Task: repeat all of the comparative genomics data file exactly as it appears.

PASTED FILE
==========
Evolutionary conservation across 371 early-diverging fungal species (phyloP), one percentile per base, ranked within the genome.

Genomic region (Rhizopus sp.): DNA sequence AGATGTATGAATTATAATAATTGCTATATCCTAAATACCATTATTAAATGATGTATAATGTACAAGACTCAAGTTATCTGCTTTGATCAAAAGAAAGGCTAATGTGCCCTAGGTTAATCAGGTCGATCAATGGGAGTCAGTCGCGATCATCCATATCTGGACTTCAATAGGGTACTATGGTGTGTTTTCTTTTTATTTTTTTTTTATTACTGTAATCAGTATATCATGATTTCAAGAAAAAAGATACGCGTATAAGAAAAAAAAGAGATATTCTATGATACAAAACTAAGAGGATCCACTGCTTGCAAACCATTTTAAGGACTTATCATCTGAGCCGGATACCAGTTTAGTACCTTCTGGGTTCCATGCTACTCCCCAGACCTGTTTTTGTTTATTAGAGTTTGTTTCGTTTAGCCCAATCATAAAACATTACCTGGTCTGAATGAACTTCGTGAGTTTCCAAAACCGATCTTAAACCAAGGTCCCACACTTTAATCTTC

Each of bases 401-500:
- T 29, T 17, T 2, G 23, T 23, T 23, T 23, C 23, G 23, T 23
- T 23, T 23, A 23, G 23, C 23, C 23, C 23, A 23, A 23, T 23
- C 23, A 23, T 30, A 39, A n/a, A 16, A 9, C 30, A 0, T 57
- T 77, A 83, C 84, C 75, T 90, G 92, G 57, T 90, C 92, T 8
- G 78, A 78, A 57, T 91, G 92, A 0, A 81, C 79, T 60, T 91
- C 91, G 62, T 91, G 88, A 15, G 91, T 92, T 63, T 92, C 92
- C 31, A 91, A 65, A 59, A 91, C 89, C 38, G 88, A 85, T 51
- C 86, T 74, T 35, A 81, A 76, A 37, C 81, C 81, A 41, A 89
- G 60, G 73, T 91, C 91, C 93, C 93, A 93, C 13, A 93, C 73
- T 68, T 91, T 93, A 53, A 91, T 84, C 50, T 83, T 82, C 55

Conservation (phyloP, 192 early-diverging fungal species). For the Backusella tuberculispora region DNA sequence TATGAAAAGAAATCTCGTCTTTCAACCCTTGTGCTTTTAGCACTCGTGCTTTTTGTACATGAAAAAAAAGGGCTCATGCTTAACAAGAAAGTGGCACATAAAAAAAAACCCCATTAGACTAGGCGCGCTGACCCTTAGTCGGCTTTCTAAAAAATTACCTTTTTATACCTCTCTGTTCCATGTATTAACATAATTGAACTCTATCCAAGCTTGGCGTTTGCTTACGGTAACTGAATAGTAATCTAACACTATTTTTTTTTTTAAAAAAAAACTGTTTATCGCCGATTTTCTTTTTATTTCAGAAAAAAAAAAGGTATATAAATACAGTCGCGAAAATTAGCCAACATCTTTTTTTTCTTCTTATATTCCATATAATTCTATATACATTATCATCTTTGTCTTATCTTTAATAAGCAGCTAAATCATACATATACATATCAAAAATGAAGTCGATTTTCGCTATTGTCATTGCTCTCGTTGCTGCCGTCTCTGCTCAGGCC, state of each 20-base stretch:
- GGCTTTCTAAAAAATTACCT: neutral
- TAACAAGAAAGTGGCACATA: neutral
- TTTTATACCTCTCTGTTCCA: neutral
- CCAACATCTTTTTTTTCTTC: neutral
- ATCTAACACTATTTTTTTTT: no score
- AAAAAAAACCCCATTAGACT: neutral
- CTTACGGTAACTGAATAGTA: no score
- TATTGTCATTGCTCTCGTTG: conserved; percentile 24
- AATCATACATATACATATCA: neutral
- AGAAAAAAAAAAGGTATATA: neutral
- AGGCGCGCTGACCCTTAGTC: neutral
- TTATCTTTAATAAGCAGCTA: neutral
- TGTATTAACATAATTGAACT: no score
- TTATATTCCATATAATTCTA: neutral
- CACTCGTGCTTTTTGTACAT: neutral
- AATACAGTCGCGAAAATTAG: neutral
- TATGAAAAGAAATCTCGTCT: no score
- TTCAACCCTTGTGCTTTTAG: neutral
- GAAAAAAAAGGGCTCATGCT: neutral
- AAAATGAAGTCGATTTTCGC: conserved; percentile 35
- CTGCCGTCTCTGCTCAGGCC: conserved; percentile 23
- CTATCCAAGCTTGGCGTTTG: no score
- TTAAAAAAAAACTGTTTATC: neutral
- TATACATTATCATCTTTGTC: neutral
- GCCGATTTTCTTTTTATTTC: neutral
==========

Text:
Evolutionary conservation across 371 early-diverging fungal species (phyloP), one percentile per base, ranked within the genome.

Genomic region (Rhizopus sp.): DNA sequence AGATGTATGAATTATAATAATTGCTATATCCTAAATACCATTATTAAATGATGTATAATGTACAAGACTCAAGTTATCTGCTTTGATCAAAAGAAAGGCTAATGTGCCCTAGGTTAATCAGGTCGATCAATGGGAGTCAGTCGCGATCATCCATATCTGGACTTCAATAGGGTACTATGGTGTGTTTTCTTTTTATTTTTTTTTTATTACTGTAATCAGTATATCATGATTTCAAGAAAAAAGATACGCGTATAAGAAAAAAAAGAGATATTCTATGATACAAAACTAAGAGGATCCACTGCTTGCAAACCATTTTAAGGACTTATCATCTGAGCCGGATACCAGTTTAGTACCTTCTGGGTTCCATGCTACTCCCCAGACCTGTTTTTGTTTATTAGAGTTTGTTTCGTTTAGCCCAATCATAAAACATTACCTGGTCTGAATGAACTTCGTGAGTTTCCAAAACCGATCTTAAACCAAGGTCCCACACTTTAATCTTC

Each of bases 401-500:
- T 29, T 17, T 2, G 23, T 23, T 23, T 23, C 23, G 23, T 23
- T 23, T 23, A 23, G 23, C 23, C 23, C 23, A 23, A 23, T 23
- C 23, A 23, T 30, A 39, A n/a, A 16, A 9, C 30, A 0, T 57
- T 77, A 83, C 84, C 75, T 90, G 92, G 57, T 90, C 92, T 8
- G 78, A 78, A 57, T 91, G 92, A 0, A 81, C 79, T 60, T 91
- C 91, G 62, T 91, G 88, A 15, G 91, T 92, T 63, T 92, C 92
- C 31, A 91, A 65, A 59, A 91, C 89, C 38, G 88, A 85, T 51
- C 86, T 74, T 35, A 81, A 76, A 37, C 81, C 81, A 41, A 89
- G 60, G 73, T 91, C 91, C 93, C 93, A 93, C 13, A 93, C 73
- T 68, T 91, T 93, A 53, A 91, T 84, C 50, T 83, T 82, C 55

Conservation (phyloP, 192 early-diverging fungal species). For the Backusella tuberculispora region DNA sequence TATGAAAAGAAATCTCGTCTTTCAACCCTTGTGCTTTTAGCACTCGTGCTTTTTGTACATGAAAAAAAAGGGCTCATGCTTAACAAGAAAGTGGCACATAAAAAAAAACCCCATTAGACTAGGCGCGCTGACCCTTAGTCGGCTTTCTAAAAAATTACCTTTTTATACCTCTCTGTTCCATGTATTAACATAATTGAACTCTATCCAAGCTTGGCGTTTGCTTACGGTAACTGAATAGTAATCTAACACTATTTTTTTTTTTAAAAAAAAACTGTTTATCGCCGATTTTCTTTTTATTTCAGAAAAAAAAAAGGTATATAAATACAGTCGCGAAAATTAGCCAACATCTTTTTTTTCTTCTTATATTCCATATAATTCTATATACATTATCATCTTTGTCTTATCTTTAATAAGCAGCTAAATCATACATATACATATCAAAAATGAAGTCGATTTTCGCTATTGTCATTGCTCTCGTTGCTGCCGTCTCTGCTCAGGCC, state of each 20-base stretch:
- GGCTTTCTAAAAAATTACCT: neutral
- TAACAAGAAAGTGGCACATA: neutral
- TTTTATACCTCTCTGTTCCA: neutral
- CCAACATCTTTTTTTTCTTC: neutral
- ATCTAACACTATTTTTTTTT: no score
- AAAAAAAACCCCATTAGACT: neutral
- CTTACGGTAACTGAATAGTA: no score
- TATTGTCATTGCTCTCGTTG: conserved; percentile 24
- AATCATACATATACATATCA: neutral
- AGAAAAAAAAAAGGTATATA: neutral
- AGGCGCGCTGACCCTTAGTC: neutral
- TTATCTTTAATAAGCAGCTA: neutral
- TGTATTAACATAATTGAACT: no score
- TTATATTCCATATAATTCTA: neutral
- CACTCGTGCTTTTTGTACAT: neutral
- AATACAGTCGCGAAAATTAG: neutral
- TATGAAAAGAAATCTCGTCT: no score
- TTCAACCCTTGTGCTTTTAG: neutral
- GAAAAAAAAGGGCTCATGCT: neutral
- AAAATGAAGTCGATTTTCGC: conserved; percentile 35
- CTGCCGTCTCTGCTCAGGCC: conserved; percentile 23
- CTATCCAAGCTTGGCGTTTG: no score
- TTAAAAAAAAACTGTTTATC: neutral
- TATACATTATCATCTTTGTC: neutral
- GCCGATTTTCTTTTTATTTC: neutral